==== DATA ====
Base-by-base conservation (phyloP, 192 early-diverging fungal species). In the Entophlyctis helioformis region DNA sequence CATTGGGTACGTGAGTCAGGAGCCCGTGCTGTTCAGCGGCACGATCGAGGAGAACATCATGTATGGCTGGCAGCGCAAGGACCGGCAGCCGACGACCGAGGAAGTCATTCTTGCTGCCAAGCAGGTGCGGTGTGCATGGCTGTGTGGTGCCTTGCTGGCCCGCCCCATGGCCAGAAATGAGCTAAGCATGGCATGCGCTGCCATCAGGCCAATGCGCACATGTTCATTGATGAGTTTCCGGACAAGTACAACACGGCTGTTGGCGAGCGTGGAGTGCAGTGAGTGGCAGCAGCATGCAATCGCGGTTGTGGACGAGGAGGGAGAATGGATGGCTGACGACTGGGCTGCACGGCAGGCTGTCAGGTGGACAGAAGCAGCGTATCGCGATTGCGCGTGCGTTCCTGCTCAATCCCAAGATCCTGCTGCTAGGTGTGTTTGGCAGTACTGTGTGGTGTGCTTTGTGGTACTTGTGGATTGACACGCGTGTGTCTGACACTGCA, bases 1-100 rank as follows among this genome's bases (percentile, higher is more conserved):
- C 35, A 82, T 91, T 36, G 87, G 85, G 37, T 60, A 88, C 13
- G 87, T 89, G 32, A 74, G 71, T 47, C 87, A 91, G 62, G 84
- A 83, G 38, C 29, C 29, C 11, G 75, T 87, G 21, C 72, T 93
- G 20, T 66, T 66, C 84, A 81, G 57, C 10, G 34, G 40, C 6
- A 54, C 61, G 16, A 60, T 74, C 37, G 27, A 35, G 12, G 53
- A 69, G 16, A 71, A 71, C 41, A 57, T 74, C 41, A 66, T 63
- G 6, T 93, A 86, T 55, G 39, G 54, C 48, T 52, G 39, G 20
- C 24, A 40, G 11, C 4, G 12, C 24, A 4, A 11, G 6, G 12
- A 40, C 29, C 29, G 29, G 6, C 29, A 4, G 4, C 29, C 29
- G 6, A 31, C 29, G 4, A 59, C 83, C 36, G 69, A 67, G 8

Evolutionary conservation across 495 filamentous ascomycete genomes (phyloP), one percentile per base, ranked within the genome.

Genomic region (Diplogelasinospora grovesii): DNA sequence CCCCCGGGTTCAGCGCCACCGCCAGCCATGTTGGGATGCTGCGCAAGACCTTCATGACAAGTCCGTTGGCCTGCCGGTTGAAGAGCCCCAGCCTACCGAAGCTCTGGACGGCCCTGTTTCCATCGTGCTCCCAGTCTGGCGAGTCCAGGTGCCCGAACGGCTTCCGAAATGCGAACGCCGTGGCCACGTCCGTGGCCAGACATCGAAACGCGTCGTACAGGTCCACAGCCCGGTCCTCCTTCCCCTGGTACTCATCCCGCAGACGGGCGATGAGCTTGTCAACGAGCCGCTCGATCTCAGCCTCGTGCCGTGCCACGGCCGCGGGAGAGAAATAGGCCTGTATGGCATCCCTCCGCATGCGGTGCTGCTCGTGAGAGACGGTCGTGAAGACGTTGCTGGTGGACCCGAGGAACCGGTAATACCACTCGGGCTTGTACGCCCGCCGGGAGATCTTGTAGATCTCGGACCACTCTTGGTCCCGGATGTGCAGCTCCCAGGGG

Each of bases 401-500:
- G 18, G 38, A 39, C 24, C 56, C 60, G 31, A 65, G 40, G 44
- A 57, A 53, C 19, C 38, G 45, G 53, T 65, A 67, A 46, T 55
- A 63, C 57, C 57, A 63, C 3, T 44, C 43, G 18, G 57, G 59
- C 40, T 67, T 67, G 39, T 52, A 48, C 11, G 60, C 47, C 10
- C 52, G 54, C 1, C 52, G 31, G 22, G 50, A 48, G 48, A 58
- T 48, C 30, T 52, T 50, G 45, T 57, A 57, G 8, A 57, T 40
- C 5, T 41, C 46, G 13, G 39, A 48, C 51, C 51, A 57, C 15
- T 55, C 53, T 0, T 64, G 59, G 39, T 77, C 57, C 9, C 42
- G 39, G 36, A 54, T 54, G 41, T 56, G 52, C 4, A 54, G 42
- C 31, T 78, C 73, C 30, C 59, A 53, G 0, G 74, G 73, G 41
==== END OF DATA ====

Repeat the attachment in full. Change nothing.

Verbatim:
Base-by-base conservation (phyloP, 192 early-diverging fungal species). In the Entophlyctis helioformis region DNA sequence CATTGGGTACGTGAGTCAGGAGCCCGTGCTGTTCAGCGGCACGATCGAGGAGAACATCATGTATGGCTGGCAGCGCAAGGACCGGCAGCCGACGACCGAGGAAGTCATTCTTGCTGCCAAGCAGGTGCGGTGTGCATGGCTGTGTGGTGCCTTGCTGGCCCGCCCCATGGCCAGAAATGAGCTAAGCATGGCATGCGCTGCCATCAGGCCAATGCGCACATGTTCATTGATGAGTTTCCGGACAAGTACAACACGGCTGTTGGCGAGCGTGGAGTGCAGTGAGTGGCAGCAGCATGCAATCGCGGTTGTGGACGAGGAGGGAGAATGGATGGCTGACGACTGGGCTGCACGGCAGGCTGTCAGGTGGACAGAAGCAGCGTATCGCGATTGCGCGTGCGTTCCTGCTCAATCCCAAGATCCTGCTGCTAGGTGTGTTTGGCAGTACTGTGTGGTGTGCTTTGTGGTACTTGTGGATTGACACGCGTGTGTCTGACACTGCA, bases 1-100 rank as follows among this genome's bases (percentile, higher is more conserved):
- C 35, A 82, T 91, T 36, G 87, G 85, G 37, T 60, A 88, C 13
- G 87, T 89, G 32, A 74, G 71, T 47, C 87, A 91, G 62, G 84
- A 83, G 38, C 29, C 29, C 11, G 75, T 87, G 21, C 72, T 93
- G 20, T 66, T 66, C 84, A 81, G 57, C 10, G 34, G 40, C 6
- A 54, C 61, G 16, A 60, T 74, C 37, G 27, A 35, G 12, G 53
- A 69, G 16, A 71, A 71, C 41, A 57, T 74, C 41, A 66, T 63
- G 6, T 93, A 86, T 55, G 39, G 54, C 48, T 52, G 39, G 20
- C 24, A 40, G 11, C 4, G 12, C 24, A 4, A 11, G 6, G 12
- A 40, C 29, C 29, G 29, G 6, C 29, A 4, G 4, C 29, C 29
- G 6, A 31, C 29, G 4, A 59, C 83, C 36, G 69, A 67, G 8

Evolutionary conservation across 495 filamentous ascomycete genomes (phyloP), one percentile per base, ranked within the genome.

Genomic region (Diplogelasinospora grovesii): DNA sequence CCCCCGGGTTCAGCGCCACCGCCAGCCATGTTGGGATGCTGCGCAAGACCTTCATGACAAGTCCGTTGGCCTGCCGGTTGAAGAGCCCCAGCCTACCGAAGCTCTGGACGGCCCTGTTTCCATCGTGCTCCCAGTCTGGCGAGTCCAGGTGCCCGAACGGCTTCCGAAATGCGAACGCCGTGGCCACGTCCGTGGCCAGACATCGAAACGCGTCGTACAGGTCCACAGCCCGGTCCTCCTTCCCCTGGTACTCATCCCGCAGACGGGCGATGAGCTTGTCAACGAGCCGCTCGATCTCAGCCTCGTGCCGTGCCACGGCCGCGGGAGAGAAATAGGCCTGTATGGCATCCCTCCGCATGCGGTGCTGCTCGTGAGAGACGGTCGTGAAGACGTTGCTGGTGGACCCGAGGAACCGGTAATACCACTCGGGCTTGTACGCCCGCCGGGAGATCTTGTAGATCTCGGACCACTCTTGGTCCCGGATGTGCAGCTCCCAGGGG

Each of bases 401-500:
- G 18, G 38, A 39, C 24, C 56, C 60, G 31, A 65, G 40, G 44
- A 57, A 53, C 19, C 38, G 45, G 53, T 65, A 67, A 46, T 55
- A 63, C 57, C 57, A 63, C 3, T 44, C 43, G 18, G 57, G 59
- C 40, T 67, T 67, G 39, T 52, A 48, C 11, G 60, C 47, C 10
- C 52, G 54, C 1, C 52, G 31, G 22, G 50, A 48, G 48, A 58
- T 48, C 30, T 52, T 50, G 45, T 57, A 57, G 8, A 57, T 40
- C 5, T 41, C 46, G 13, G 39, A 48, C 51, C 51, A 57, C 15
- T 55, C 53, T 0, T 64, G 59, G 39, T 77, C 57, C 9, C 42
- G 39, G 36, A 54, T 54, G 41, T 56, G 52, C 4, A 54, G 42
- C 31, T 78, C 73, C 30, C 59, A 53, G 0, G 74, G 73, G 41